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  Founder: Len Mullenger


Richard STRAUSS (1864-1949)
Die Drossel (1877) [2’05"]
Ach, was Kummer, Qual und Schmerzen, Op. 49 No. 8 [2’12"]
Ach Lieb, ich muss nun scheiden Op. 21 No. 3 [2’06"]
Die Nacht Op. 10 No. 3 [2’51"]
Der müde Wanderer (c.1873) [3’02"]
Das Bächlein op. 88 No. 1 [1’53"]
Lass ruh’n die Toten (1877) [3’32"]
Allerseelen Op. 10 No. 8 [3’25"]
Abend- und Morgenrot (1878) [1’51"]
Ruhe, meine Seele Op. 27 No 1 [3’23"]
Wiegenlied (1876) [2’15"]
In goldener Fülle Op. 49 No. 2 [2’19"]
Nebel (c1878) [1’42"]
Du meines Herzens Krönelein Op, 21 No. 2 [2’22"]
Weinachtsgefühl (1899) [1’52"]
Wiegenliedchen Op. 49 No. 3 [1’48"]
Leises Lied Op. 39 No. 1 [2’30"]
Schlagende Herzen Op. 29 no. 2 [2’28"]
Weihnachtslied (c.1870) [1’47"]
Morgen! Op. 27 No. 4 [3’37"]
Wer lieben will, muss leiden Op. 49 No. 7 [2’40"]
Wie sollten wir geheim sie halten Op. 19 No. 4 [1’55"]
Ein Röselein zog ich mir im Garten (c.1878) [1’42"]
Gefunden Op. 56 No. 1 [2’17"]
All mein Gedanken… Op. 21 No. 1 [1’04"]
Zueignung Op. 10 No. 1 [1’47"]
Marie McLaughlin (soprano); Graham Johnson (piano)
Recorded 28-20 April 1993. DDD


Hyperion has just launched their planned complete edition of the songs of Richard Strauss with a magisterial recital by Christine Brewer (CDA67488). However excellent that new disc may be I do hope that neither it nor the mouth-watering prospect of an intégrale of Strauss lieder will divert attention from the welcome return to the lists of this earlier recital. Unaccountably, I missed this CD first time round but I’m delighted to have made amends now.

Miss McLaughlin does not have the refulgent voice that Miss Brewer possesses, nor does she have a similar vocal heft. However, her singing gives pleasure throughout this anthology and the programme has been well chosen to play to her own not inconsiderable vocal strengths.

Her selection includes some of Strauss’s earliest songs. Eight of them were composed in or before 1878. These juvenilia have a certain charm but, quite frankly, they are slight pieces beside some of the better-known songs. The placing of a song such as Abend- und Morgenrot between Allerseelen and the darkly glowing Ruhe, meine Seele just emphasises the point. I must also say that I regret that the wonderful Wiegenlied Op. 41, No. 1 is not included for I’m sure it would have suited Miss McLaughlin’s voice. The 1878 song bearing the same title, but setting a completely different poem, is a poor substitute.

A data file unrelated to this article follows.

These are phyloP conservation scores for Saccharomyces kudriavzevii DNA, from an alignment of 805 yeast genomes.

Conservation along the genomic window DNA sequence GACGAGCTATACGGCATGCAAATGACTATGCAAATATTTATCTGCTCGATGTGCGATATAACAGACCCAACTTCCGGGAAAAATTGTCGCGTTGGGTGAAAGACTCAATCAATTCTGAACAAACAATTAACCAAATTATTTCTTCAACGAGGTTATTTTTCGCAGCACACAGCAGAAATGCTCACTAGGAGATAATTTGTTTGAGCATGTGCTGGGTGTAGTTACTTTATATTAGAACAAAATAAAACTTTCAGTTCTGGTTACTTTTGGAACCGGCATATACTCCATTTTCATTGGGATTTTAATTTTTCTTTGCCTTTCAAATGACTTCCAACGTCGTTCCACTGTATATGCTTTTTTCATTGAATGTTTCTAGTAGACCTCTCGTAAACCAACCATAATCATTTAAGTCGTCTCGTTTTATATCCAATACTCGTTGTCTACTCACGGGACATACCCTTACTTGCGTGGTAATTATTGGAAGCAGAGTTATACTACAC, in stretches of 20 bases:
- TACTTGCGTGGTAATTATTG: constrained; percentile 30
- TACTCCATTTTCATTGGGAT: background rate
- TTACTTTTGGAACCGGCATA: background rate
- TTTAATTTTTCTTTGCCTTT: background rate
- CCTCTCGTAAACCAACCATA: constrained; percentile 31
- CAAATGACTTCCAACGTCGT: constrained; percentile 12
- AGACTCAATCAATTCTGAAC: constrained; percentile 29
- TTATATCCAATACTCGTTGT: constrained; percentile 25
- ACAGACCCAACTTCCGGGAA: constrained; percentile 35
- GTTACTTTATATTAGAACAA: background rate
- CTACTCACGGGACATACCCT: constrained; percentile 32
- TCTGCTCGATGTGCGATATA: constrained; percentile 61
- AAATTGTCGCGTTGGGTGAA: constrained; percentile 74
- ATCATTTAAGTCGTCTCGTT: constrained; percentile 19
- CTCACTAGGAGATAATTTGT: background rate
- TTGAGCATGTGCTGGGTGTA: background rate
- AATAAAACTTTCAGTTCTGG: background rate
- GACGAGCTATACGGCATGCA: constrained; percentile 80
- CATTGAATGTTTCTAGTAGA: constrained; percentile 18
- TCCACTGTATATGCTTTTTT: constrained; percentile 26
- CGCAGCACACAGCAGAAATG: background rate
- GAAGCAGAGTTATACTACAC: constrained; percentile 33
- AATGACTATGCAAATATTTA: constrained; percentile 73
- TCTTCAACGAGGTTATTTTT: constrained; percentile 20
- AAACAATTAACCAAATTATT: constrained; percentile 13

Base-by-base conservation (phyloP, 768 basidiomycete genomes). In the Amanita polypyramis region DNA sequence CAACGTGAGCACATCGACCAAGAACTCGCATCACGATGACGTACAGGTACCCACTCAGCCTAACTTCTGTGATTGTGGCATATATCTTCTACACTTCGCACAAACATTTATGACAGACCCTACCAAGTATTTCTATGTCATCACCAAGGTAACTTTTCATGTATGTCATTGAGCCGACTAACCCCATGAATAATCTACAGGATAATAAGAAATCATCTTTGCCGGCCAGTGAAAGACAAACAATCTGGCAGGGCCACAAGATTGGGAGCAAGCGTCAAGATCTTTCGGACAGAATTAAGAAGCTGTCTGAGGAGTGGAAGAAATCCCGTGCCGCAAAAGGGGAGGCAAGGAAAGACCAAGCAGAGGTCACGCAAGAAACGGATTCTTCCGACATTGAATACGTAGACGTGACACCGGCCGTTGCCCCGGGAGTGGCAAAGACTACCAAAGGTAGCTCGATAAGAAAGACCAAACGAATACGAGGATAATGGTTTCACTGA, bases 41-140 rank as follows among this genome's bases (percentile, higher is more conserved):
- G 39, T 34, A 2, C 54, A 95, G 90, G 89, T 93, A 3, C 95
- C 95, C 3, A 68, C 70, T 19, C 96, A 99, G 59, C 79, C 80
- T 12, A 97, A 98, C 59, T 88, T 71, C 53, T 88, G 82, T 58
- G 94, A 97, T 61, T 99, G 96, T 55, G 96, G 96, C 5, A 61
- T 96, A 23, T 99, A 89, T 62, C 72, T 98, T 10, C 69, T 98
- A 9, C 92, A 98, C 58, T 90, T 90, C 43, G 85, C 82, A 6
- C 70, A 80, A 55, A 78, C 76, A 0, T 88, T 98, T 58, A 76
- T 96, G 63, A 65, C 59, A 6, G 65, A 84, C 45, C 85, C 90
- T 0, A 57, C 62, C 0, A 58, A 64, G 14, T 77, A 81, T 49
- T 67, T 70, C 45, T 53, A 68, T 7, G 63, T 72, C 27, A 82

However, the juvenilia are all very well performed and there are many other delights to savour. I’ve already mentioned Allerseelen and Ruhe, meine Seele. In the former Miss McLaughlin spins a lovely, sustained line and she brings the song to an ecstatic climax. The latter is splendidly poised and controlled. She gives us a gently rapt reading of Leises Lied and she conveys the joyfulness of Wie sollten wir geheim sie halten very effectively.

In goldener Fülle is another extrovert song and here both singer and pianist combine to give an energetic and buoyant performance. It’s about time I mentioned Graham Johnson for, as ever, he is the perfect partner for his singer. Throughout the recital his playing is delightful and you feel he is at all times "with" the singer. In no song is his role more crucial than in the exquisite Morgen! Every note in the piano part is perfectly weighted, every chord placed to perfection. The song is spun out daringly by both artists, McLaughlin singing with great control and warmth. Time seems to stand still during this lovely performance. The recital ends with winning accounts of two of the composer’s most popular songs. All mein Gedanken is a delight and the rapturous Zueignung is just as successful.

Throughout the recital Miss McLaughlin sings with warm, fresh tone and her diction is consistently clear. I found the recorded sound and the balance between her and the piano of the admirable Graham Johnson fully satisfactory. The documentation includes a useful essay by Michael Allis, which is also translated into French and German. The full texts of the songs and an English translation are also provided.

This is a thoroughly enjoyable recital, which has given me great pleasure. I hope others will enjoy it as much.

John Quinn

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